In an embodiment, each of the steps of method 900 is a distinct step. In at least one embodiment, although depicted as distinct steps in FIG. 9, step 902-910 may not be distinct steps. In other embodiments, method 900 may not have all of the above steps and/or may have other steps in addition to or instead of those listed above. The steps of method 900 may be performed in another order. Subsets of the steps listed above as part of method 900 may be used to form their own method.

FIG. 10 is flowchart of an embodiment of a method of managing business deals in an embodiment, showing how a user may choose the functions the user wants to further set up and negotiate a deal.

In step 1002, a function is chosen. For example and without limitation, this may include setting up any of the functions associated with steps 1004-1022.

In step 1004, contacts are added. By way of example and without limitation, this may include leads, customers, team members, persons working on a deal with the user, and any contacts taken from any of the user's social networking or email sites. The contacts links or buttons function to send the user to a page where the user may access previous contacts or add new contacts. The user's contacts information may be accessed by the system during the set up process. The user's contact information may be accessed from a user's phone, email, and/or social networking sites. The contacts page may be accessed via a link in a navigation bar, a button on a webpage and/or a field (see the side navigation bar in the dealpath app). The contacts page may also be accessed when sharing a file or sending an email.

In step 1006 tasks are scheduled. In at least one embodiment, this may include calling, reviewing, following up, asking, working on, etc. The tasks link function to send the user to a page where the user may set up tasks to be completed for a given deal or deals. Tasks may be set up by accessing a link in a navigation bar, a button on a webpage and/or a field (see also FIGS. 6, and 10). The tasks may be set up by the user, a team member, a manager, or the primary contact, or any user that has access to the dealpath app. The task may be set up to be completed by one or more team members, managers, primary contacts, or any user that has access to the dealpath app. Examples of methods of setting up tasks using the dealpath app will be discussed in conjunction with FIGS. 43-48.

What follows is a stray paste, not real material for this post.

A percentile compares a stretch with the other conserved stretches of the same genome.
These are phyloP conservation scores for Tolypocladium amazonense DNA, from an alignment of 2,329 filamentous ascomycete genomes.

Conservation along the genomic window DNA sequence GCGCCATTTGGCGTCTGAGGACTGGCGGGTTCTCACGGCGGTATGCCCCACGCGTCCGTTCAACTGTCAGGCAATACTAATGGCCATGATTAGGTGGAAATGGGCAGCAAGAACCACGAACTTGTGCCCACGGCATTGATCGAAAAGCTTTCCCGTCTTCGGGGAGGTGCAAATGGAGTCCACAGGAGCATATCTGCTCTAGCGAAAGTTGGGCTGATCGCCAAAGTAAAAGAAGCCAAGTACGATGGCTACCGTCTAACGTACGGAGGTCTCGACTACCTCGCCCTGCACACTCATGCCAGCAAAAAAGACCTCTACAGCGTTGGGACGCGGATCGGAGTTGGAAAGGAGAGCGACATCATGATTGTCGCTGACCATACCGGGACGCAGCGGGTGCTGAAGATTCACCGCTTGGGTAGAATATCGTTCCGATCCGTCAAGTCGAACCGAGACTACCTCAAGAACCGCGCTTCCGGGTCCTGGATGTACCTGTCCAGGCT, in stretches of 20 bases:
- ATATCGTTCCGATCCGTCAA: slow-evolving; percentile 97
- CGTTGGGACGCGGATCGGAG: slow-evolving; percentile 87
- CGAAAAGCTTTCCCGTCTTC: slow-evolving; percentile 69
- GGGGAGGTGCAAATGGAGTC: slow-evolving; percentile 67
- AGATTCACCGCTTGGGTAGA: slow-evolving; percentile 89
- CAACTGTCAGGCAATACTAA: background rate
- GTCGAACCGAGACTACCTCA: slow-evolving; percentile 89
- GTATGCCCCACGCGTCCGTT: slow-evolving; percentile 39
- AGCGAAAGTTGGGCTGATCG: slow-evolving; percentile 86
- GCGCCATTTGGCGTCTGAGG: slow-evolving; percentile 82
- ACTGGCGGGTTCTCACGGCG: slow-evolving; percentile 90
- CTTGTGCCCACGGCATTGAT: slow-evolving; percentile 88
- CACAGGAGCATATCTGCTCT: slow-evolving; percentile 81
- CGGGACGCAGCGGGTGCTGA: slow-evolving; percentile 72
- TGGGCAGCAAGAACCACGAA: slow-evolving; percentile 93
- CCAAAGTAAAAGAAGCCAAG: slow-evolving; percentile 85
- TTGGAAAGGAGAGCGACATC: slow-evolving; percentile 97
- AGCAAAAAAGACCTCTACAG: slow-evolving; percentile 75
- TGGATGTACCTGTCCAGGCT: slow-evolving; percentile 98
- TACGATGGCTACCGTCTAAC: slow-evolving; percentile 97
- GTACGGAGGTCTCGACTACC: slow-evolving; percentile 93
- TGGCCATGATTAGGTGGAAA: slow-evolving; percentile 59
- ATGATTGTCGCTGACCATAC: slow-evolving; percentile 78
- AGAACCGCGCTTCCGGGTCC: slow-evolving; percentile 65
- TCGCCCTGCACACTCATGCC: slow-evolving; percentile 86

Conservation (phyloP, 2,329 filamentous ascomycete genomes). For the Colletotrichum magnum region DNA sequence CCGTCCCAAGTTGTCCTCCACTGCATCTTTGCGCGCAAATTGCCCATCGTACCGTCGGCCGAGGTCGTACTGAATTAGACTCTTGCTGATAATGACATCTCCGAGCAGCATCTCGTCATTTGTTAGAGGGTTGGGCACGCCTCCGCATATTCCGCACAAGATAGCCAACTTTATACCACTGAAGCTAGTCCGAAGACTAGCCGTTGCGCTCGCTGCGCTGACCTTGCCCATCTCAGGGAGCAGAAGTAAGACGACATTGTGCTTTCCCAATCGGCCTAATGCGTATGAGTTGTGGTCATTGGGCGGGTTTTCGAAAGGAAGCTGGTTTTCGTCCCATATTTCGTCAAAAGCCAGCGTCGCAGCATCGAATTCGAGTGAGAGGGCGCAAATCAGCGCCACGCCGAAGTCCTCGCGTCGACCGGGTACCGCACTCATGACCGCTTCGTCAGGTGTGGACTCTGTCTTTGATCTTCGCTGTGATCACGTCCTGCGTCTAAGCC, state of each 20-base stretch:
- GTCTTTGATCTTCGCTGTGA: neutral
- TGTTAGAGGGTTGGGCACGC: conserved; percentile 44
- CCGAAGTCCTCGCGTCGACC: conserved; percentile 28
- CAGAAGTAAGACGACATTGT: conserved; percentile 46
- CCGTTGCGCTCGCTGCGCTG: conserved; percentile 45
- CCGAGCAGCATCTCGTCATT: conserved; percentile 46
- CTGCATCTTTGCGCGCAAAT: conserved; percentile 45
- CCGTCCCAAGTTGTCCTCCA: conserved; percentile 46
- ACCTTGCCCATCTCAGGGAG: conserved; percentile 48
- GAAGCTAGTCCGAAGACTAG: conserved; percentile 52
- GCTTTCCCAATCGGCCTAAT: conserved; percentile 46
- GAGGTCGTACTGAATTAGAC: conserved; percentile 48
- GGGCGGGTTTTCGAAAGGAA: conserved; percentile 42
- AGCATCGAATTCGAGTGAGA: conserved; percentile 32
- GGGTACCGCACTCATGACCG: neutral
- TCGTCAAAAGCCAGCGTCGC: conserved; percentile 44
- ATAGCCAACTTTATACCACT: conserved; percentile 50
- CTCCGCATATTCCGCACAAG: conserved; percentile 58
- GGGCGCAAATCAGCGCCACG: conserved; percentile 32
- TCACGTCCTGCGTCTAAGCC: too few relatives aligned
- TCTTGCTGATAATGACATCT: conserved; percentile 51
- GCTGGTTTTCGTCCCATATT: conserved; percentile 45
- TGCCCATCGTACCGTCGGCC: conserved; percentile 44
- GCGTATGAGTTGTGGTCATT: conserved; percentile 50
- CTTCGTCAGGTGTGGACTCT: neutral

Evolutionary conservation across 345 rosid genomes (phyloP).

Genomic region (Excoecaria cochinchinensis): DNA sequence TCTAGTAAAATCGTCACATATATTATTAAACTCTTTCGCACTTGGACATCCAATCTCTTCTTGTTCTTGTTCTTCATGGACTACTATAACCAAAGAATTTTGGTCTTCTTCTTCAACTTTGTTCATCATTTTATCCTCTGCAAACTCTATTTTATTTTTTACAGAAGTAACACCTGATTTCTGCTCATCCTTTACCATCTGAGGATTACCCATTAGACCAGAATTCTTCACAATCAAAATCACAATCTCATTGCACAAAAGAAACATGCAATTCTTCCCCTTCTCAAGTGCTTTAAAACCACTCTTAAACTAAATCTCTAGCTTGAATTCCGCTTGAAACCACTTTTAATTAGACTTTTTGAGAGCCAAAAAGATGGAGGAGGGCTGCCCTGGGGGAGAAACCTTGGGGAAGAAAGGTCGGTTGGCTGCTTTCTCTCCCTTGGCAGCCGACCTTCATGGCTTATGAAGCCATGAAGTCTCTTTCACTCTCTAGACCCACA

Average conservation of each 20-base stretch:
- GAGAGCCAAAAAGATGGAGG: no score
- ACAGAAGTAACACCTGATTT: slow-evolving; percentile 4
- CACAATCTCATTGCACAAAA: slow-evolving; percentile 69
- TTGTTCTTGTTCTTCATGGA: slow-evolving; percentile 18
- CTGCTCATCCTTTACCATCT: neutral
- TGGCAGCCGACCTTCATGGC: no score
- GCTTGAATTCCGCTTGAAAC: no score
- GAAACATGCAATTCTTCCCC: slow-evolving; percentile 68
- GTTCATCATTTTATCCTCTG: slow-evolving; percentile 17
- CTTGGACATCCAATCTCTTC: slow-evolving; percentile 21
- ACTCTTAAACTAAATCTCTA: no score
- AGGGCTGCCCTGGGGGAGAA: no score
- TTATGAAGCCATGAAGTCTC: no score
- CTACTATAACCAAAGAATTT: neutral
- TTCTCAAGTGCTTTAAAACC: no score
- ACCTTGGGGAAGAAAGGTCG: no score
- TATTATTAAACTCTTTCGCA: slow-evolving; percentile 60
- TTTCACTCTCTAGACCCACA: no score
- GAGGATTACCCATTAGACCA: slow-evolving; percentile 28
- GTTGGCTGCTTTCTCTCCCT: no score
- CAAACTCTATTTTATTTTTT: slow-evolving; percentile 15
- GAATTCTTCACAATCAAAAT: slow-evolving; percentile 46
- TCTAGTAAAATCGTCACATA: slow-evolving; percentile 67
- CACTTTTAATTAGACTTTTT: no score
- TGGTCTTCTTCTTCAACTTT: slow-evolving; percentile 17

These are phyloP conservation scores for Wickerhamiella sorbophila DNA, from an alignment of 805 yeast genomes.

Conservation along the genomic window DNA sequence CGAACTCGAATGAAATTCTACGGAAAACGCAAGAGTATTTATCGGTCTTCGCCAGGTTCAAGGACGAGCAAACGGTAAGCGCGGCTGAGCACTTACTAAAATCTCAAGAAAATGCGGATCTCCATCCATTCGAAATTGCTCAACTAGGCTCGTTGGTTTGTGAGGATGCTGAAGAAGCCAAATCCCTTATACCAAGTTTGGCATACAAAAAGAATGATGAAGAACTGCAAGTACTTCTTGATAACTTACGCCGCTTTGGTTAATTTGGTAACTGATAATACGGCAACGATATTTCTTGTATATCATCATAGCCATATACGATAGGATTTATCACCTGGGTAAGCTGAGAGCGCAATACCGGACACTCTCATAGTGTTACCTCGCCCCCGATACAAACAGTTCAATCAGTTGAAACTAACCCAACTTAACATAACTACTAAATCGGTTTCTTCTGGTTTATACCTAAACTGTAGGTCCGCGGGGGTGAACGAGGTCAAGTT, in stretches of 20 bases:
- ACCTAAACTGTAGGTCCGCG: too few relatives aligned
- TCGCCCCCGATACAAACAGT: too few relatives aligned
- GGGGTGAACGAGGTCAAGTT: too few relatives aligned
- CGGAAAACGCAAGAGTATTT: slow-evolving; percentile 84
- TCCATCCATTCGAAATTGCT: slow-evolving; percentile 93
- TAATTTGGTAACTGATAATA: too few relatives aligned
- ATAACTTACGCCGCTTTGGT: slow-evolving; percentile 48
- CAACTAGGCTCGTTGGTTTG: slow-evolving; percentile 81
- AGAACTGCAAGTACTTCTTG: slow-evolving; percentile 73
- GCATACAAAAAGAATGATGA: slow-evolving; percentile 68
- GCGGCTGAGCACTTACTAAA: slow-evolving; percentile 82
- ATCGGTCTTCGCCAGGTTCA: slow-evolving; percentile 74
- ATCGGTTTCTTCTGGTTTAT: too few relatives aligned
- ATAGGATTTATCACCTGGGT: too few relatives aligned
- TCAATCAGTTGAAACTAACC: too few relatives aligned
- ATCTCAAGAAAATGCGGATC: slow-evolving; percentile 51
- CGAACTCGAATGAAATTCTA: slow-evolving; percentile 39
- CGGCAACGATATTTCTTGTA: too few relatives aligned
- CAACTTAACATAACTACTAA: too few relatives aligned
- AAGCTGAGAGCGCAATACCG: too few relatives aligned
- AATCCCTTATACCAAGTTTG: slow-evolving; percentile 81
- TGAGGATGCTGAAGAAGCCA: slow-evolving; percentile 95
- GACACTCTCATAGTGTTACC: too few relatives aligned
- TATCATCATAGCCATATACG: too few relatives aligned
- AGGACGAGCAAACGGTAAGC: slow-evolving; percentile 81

In step 1008, events are created. In at least one embodiment, step 1008 may include setting up meetings, site visits, pitches, presentations, reviewing or analyzing files, budgets, or any type of activity that might be involved in managing a deal. Events may be set up and/or viewed by accessing an events link in a navigation bar, an events button on a webpage and/or an events field (see also FIG. 8) Events will be discussed further in conjunction with FIG. 11. The events may be set up to be completed by team members, managers, contacts, primary contacts, and users. The events may be set up by selecting the event button in a navigation bar, by selecting a previous event in a list of posts, by selecting a reminder post, or by searching for events. Examples of methods of setting up events using the dealpath app will be discussed in conjunction with FIGS. 36-42.

In step 1010, files are accessed, shared, uploaded, and/or created. In at least one embodiment, files may include any type of media, including but not limited to, pictures, videos, presentations, written documents, and audio. Files may be sent with explanations or may be sent with only a file name or title. The file may be shared with one or more team members or contacts. In at least one embodiment, the file will only be shown to those team members and/or contacts that are indicated to see the file. Files may be included in emails, shared posts, etc., such as by activating a file button on a navigation bar. Activating a file button sends the user to a page on which the user may create a post that includes one or more files. Files may also be included by selecting a post and replying or sharing the post with contacts.

In step 1012, quotes are created and/or edited. In at least one embodiment, quotes may include any type of monetary quote that has been given to a client for any product or service. Step 1012 may include setting the maximum or minimum limit on quantity and price. Step 1012 may be activated, via any quote link or button on a navigation bar or on a webpage. When step 1012 is activated, the user may be sent to a page on which the user may find previous quotes for specific customers, quote information, and methods of quantifying, setting up, and/or editing quotes (see e.g., under the more link in FIG. 96).

In step 1014, invoices are accessed. In at least one embodiment, step 1014 may include bills and/or methods of charging and keeping track of payments for goods and services. Invoices may include information such as the company or person to be billed, the biller, the goods or services, unit price, quantities, dates of service, total price, etc. Previous invoices, invoice templates, and invoice information may be accessed via the side navigation bar (invoices will be discussed further later in conjunction with the more link in FIG. 96).